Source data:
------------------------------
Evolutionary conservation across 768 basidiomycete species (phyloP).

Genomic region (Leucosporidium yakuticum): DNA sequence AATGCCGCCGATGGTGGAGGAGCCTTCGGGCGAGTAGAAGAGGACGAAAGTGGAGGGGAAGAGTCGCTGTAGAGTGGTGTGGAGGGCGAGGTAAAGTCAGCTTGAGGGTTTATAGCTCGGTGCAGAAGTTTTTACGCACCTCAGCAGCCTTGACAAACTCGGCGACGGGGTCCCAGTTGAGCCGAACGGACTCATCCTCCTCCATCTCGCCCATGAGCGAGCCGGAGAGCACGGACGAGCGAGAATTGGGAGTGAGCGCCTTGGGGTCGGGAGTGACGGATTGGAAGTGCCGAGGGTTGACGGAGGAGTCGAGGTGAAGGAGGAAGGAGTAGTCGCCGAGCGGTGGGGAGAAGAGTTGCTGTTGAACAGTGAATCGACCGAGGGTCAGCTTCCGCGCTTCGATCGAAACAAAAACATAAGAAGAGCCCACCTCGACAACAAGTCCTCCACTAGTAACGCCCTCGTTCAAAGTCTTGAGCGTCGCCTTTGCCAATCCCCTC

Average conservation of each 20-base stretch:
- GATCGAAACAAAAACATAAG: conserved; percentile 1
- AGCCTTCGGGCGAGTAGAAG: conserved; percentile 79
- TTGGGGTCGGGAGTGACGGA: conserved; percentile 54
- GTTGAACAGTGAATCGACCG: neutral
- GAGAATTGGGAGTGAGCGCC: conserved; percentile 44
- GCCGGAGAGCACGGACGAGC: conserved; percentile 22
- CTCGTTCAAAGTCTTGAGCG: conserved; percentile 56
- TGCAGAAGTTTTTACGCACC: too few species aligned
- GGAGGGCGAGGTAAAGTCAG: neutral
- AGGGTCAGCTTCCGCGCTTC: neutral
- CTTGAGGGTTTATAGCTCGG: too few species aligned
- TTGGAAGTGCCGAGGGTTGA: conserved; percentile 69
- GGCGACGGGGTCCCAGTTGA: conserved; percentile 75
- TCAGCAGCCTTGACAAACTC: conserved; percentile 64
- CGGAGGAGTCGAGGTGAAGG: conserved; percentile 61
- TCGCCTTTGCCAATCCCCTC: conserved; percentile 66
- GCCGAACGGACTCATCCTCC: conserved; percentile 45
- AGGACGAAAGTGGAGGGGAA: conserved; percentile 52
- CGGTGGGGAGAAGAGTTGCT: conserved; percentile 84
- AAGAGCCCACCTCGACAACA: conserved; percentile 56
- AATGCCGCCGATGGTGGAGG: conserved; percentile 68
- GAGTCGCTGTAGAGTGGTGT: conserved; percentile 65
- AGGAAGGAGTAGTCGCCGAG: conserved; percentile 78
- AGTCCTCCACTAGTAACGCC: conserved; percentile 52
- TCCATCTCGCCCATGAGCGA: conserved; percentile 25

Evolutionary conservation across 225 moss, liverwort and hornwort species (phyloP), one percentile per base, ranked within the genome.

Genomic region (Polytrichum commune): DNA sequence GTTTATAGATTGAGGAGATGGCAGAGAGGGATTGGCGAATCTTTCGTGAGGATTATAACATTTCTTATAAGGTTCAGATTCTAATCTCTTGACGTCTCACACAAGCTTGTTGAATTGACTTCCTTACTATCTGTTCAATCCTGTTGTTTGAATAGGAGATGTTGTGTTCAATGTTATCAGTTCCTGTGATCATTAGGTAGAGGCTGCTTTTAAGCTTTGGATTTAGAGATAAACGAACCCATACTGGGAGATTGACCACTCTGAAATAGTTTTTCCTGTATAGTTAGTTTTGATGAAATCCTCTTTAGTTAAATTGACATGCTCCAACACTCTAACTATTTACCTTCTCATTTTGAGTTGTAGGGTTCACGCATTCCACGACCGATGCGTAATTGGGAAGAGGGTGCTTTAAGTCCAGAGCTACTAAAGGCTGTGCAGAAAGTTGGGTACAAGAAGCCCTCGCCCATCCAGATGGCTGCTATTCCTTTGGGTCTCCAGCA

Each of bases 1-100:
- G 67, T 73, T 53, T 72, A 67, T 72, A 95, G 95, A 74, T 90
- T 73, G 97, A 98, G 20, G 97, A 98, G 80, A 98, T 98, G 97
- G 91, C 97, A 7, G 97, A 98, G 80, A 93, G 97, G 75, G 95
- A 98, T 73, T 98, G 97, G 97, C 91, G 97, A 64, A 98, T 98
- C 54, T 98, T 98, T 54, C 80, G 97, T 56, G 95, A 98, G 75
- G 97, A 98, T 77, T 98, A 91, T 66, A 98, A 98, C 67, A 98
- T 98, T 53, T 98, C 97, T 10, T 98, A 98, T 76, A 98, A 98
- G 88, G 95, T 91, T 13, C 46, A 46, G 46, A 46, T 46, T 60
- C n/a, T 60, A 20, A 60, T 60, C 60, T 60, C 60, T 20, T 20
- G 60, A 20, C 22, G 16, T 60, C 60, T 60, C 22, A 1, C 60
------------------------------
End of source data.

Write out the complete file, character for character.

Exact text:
Evolutionary conservation across 768 basidiomycete species (phyloP).

Genomic region (Leucosporidium yakuticum): DNA sequence AATGCCGCCGATGGTGGAGGAGCCTTCGGGCGAGTAGAAGAGGACGAAAGTGGAGGGGAAGAGTCGCTGTAGAGTGGTGTGGAGGGCGAGGTAAAGTCAGCTTGAGGGTTTATAGCTCGGTGCAGAAGTTTTTACGCACCTCAGCAGCCTTGACAAACTCGGCGACGGGGTCCCAGTTGAGCCGAACGGACTCATCCTCCTCCATCTCGCCCATGAGCGAGCCGGAGAGCACGGACGAGCGAGAATTGGGAGTGAGCGCCTTGGGGTCGGGAGTGACGGATTGGAAGTGCCGAGGGTTGACGGAGGAGTCGAGGTGAAGGAGGAAGGAGTAGTCGCCGAGCGGTGGGGAGAAGAGTTGCTGTTGAACAGTGAATCGACCGAGGGTCAGCTTCCGCGCTTCGATCGAAACAAAAACATAAGAAGAGCCCACCTCGACAACAAGTCCTCCACTAGTAACGCCCTCGTTCAAAGTCTTGAGCGTCGCCTTTGCCAATCCCCTC

Average conservation of each 20-base stretch:
- GATCGAAACAAAAACATAAG: conserved; percentile 1
- AGCCTTCGGGCGAGTAGAAG: conserved; percentile 79
- TTGGGGTCGGGAGTGACGGA: conserved; percentile 54
- GTTGAACAGTGAATCGACCG: neutral
- GAGAATTGGGAGTGAGCGCC: conserved; percentile 44
- GCCGGAGAGCACGGACGAGC: conserved; percentile 22
- CTCGTTCAAAGTCTTGAGCG: conserved; percentile 56
- TGCAGAAGTTTTTACGCACC: too few species aligned
- GGAGGGCGAGGTAAAGTCAG: neutral
- AGGGTCAGCTTCCGCGCTTC: neutral
- CTTGAGGGTTTATAGCTCGG: too few species aligned
- TTGGAAGTGCCGAGGGTTGA: conserved; percentile 69
- GGCGACGGGGTCCCAGTTGA: conserved; percentile 75
- TCAGCAGCCTTGACAAACTC: conserved; percentile 64
- CGGAGGAGTCGAGGTGAAGG: conserved; percentile 61
- TCGCCTTTGCCAATCCCCTC: conserved; percentile 66
- GCCGAACGGACTCATCCTCC: conserved; percentile 45
- AGGACGAAAGTGGAGGGGAA: conserved; percentile 52
- CGGTGGGGAGAAGAGTTGCT: conserved; percentile 84
- AAGAGCCCACCTCGACAACA: conserved; percentile 56
- AATGCCGCCGATGGTGGAGG: conserved; percentile 68
- GAGTCGCTGTAGAGTGGTGT: conserved; percentile 65
- AGGAAGGAGTAGTCGCCGAG: conserved; percentile 78
- AGTCCTCCACTAGTAACGCC: conserved; percentile 52
- TCCATCTCGCCCATGAGCGA: conserved; percentile 25

Evolutionary conservation across 225 moss, liverwort and hornwort species (phyloP), one percentile per base, ranked within the genome.

Genomic region (Polytrichum commune): DNA sequence GTTTATAGATTGAGGAGATGGCAGAGAGGGATTGGCGAATCTTTCGTGAGGATTATAACATTTCTTATAAGGTTCAGATTCTAATCTCTTGACGTCTCACACAAGCTTGTTGAATTGACTTCCTTACTATCTGTTCAATCCTGTTGTTTGAATAGGAGATGTTGTGTTCAATGTTATCAGTTCCTGTGATCATTAGGTAGAGGCTGCTTTTAAGCTTTGGATTTAGAGATAAACGAACCCATACTGGGAGATTGACCACTCTGAAATAGTTTTTCCTGTATAGTTAGTTTTGATGAAATCCTCTTTAGTTAAATTGACATGCTCCAACACTCTAACTATTTACCTTCTCATTTTGAGTTGTAGGGTTCACGCATTCCACGACCGATGCGTAATTGGGAAGAGGGTGCTTTAAGTCCAGAGCTACTAAAGGCTGTGCAGAAAGTTGGGTACAAGAAGCCCTCGCCCATCCAGATGGCTGCTATTCCTTTGGGTCTCCAGCA

Each of bases 1-100:
- G 67, T 73, T 53, T 72, A 67, T 72, A 95, G 95, A 74, T 90
- T 73, G 97, A 98, G 20, G 97, A 98, G 80, A 98, T 98, G 97
- G 91, C 97, A 7, G 97, A 98, G 80, A 93, G 97, G 75, G 95
- A 98, T 73, T 98, G 97, G 97, C 91, G 97, A 64, A 98, T 98
- C 54, T 98, T 98, T 54, C 80, G 97, T 56, G 95, A 98, G 75
- G 97, A 98, T 77, T 98, A 91, T 66, A 98, A 98, C 67, A 98
- T 98, T 53, T 98, C 97, T 10, T 98, A 98, T 76, A 98, A 98
- G 88, G 95, T 91, T 13, C 46, A 46, G 46, A 46, T 46, T 60
- C n/a, T 60, A 20, A 60, T 60, C 60, T 60, C 60, T 20, T 20
- G 60, A 20, C 22, G 16, T 60, C 60, T 60, C 22, A 1, C 60